Cisco expects chip shortage to last at least another six months

Chuck Robbins says the situation is bound to improve over the “next 12 to 18 months”

The global semiconductor shortage will last for at least another six months, according to Cisco CEO Chuck Robbins.

Robbins told the BBC that it would take “another six months to get through the short term” of the global chip shortage, adding that the crisis is unlikely to be fully resolved until 2022.

"The providers are building out more capacity. And that'll get better and better over the next 12 to 18 months,” he said.

According to Robbins, the shortage has been caused by unprecedented demand for semiconductors, which “go in virtually everything”.

“When COVID hit, everyone thought that the demand side was going to decline significantly and in fact we saw the opposite,” Robbins said. “And at the same time demand went up instead which was a complete shock to so many of us.”

The UK’s first national lockdown saw a massive surge in demand for virtual office components such as laptops and network peripherals as companies scrambled to accommodate their employees in the mass shift to working from home

Robbins’ statement comes as the European Commissioner for Internal Market Thierry Breton announced plans to hold discussions with Intel CEO Pat Gelsinger and TSMC Europe president Maria Marced on 30 April.

Related Resource

Rise to the challenge

Shaping the workplace of the future

Rise to the challengeFree download

Breton is reportedly looking to secure the EU’s role in chip production by persuading a leading chip manufacturer, most likely TSMC, to open a fabrication plant in the region, with France, Germany, or Poland mentioned as potential locations.

Opening a major factory in Europe would help the continent to become less reliant on shipments coming in from Asia, which has proven increasingly difficult due to pandemic travel and transport restrictions. Breton is seeking to double the EU’s share of global semiconductor production to 20% by 2030.

"Increasing our autonomy does not mean isolating ourselves in a world where supply chains are global," Breton told Reuters. "In parallel to exploring how we can increase Europe's capacity...we will continue to build bridges with international partners - but with us in the driving seat," he added, confirming the meetings.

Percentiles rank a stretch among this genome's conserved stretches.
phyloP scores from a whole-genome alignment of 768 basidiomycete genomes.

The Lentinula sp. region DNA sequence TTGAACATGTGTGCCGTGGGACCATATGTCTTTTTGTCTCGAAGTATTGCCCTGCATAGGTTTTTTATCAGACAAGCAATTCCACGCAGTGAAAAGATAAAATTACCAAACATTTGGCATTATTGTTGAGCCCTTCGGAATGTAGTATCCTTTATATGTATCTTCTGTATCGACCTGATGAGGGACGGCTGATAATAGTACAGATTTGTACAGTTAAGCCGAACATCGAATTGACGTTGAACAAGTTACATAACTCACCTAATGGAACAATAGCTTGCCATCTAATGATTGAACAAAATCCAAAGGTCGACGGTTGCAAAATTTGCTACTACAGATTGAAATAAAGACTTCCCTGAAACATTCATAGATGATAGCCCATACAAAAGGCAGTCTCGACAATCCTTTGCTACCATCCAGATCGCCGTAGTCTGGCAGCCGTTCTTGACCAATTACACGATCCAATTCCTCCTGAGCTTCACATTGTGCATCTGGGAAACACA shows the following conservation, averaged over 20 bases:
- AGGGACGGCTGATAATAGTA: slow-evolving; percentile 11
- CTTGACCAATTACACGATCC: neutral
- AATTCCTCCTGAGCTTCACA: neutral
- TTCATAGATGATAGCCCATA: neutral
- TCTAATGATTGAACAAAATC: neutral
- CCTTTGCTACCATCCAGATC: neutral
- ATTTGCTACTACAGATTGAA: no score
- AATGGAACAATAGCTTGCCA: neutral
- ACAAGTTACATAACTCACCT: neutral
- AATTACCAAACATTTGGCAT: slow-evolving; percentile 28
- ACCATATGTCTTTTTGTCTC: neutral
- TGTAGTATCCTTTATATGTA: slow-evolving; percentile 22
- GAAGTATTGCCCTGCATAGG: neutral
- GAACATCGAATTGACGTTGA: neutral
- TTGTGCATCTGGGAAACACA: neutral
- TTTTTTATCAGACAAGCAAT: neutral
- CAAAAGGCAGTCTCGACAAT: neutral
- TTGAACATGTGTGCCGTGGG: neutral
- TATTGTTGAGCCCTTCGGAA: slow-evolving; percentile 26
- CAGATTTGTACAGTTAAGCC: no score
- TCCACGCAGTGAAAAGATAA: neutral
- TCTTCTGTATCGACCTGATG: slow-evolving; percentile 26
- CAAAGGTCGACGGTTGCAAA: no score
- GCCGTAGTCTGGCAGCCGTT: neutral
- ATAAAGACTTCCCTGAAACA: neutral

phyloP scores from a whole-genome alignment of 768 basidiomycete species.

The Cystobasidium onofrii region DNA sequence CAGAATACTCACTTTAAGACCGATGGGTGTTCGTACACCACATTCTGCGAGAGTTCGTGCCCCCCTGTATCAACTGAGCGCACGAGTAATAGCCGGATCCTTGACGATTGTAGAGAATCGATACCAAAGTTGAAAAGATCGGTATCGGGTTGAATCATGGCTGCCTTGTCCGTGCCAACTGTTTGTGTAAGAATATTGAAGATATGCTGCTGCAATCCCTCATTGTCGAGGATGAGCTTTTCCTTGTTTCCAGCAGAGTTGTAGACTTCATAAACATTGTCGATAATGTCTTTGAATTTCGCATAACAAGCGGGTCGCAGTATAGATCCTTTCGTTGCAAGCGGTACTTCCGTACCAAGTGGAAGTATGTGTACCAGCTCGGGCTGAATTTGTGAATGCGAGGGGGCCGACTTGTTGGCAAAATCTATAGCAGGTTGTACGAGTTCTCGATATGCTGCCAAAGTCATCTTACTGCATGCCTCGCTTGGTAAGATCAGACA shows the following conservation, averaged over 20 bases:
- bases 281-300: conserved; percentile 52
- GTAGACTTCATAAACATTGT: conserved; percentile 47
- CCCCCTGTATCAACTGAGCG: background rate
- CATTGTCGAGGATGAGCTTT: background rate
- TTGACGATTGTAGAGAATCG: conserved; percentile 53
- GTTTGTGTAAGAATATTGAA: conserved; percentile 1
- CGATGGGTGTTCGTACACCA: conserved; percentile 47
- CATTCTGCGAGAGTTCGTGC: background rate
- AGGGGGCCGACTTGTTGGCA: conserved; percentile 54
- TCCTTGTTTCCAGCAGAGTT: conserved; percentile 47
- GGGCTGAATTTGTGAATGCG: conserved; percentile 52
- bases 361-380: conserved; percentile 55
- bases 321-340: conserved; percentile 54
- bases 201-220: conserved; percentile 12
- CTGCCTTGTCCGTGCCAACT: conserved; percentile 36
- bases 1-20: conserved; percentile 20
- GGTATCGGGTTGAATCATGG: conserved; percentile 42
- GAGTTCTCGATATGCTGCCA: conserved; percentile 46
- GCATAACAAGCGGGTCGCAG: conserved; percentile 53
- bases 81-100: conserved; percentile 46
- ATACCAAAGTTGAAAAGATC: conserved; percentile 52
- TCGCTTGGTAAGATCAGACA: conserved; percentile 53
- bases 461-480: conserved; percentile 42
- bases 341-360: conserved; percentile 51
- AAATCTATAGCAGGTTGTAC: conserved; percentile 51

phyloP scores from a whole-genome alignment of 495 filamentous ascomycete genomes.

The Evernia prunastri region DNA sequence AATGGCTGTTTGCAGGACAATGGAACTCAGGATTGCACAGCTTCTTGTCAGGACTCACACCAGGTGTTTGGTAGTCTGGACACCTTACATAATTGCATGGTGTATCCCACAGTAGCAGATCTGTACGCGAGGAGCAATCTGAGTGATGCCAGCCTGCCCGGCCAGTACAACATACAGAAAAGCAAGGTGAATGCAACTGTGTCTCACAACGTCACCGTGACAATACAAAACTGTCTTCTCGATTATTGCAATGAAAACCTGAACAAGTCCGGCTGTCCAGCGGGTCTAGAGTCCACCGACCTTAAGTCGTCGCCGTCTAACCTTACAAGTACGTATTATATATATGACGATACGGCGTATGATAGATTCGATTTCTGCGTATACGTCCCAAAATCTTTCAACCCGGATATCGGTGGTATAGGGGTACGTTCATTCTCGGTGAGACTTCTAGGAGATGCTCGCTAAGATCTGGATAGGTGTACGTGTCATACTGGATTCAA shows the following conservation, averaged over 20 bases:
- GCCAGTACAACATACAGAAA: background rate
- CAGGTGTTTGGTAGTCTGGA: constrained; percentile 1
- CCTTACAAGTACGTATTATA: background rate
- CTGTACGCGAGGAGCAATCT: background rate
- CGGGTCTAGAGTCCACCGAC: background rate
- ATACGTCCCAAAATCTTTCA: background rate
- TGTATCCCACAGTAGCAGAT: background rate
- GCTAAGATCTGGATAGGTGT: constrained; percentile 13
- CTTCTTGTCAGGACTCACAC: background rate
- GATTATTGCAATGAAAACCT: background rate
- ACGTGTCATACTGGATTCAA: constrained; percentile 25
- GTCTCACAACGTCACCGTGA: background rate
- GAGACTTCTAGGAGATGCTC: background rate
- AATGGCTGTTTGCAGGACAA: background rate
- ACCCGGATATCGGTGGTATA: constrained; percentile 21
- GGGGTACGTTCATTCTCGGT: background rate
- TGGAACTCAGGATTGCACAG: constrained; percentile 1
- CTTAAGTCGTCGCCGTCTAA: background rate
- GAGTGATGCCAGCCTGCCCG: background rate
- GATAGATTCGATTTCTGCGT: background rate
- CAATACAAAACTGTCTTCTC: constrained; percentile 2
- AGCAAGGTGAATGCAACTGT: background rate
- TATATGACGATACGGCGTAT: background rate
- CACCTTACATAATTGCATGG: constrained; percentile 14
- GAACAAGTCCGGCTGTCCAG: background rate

Featured Resources

The ultimate law enforcement agency guide to going mobile

Best practices for implementing a mobile device program

Free download

The business value of Red Hat OpenShift

Platform cost savings, ROI, and the challenges and opportunities of Red Hat OpenShift

Free download

Managing security and risk across the IT supply chain: A practical approach

Best practices for IT supply chain security

Free download

Digital remote monitoring and dispatch services’ impact on edge computing and data centres

Seven trends redefining remote monitoring and field service dispatch service requirements

Free download

Recommended

The IT Pro Podcast: Can 5G close the digital divide?
5G

The IT Pro Podcast: Can 5G close the digital divide?

6 Aug 2021
Cisco launches Webex for Defense for the Pentagon
Software

Cisco launches Webex for Defense for the Pentagon

7 Jul 2021
Cisco flaw under attack after researchers publish exploit PoC
exploits

Cisco flaw under attack after researchers publish exploit PoC

28 Jun 2021
Cisco bolsters Webex for the hybrid workforce
video conferencing

Cisco bolsters Webex for the hybrid workforce

9 Jun 2021

Most Popular

Best Linux distros 2021
operating systems

Best Linux distros 2021

11 Oct 2021
Apple MacBook Pro 15in vs Dell XPS 15: Clash of the titans
Laptops

Apple MacBook Pro 15in vs Dell XPS 15: Clash of the titans

11 Oct 2021
Windows 11 has problems with Oracle VirtualBox
Microsoft Windows

Windows 11 has problems with Oracle VirtualBox

5 Oct 2021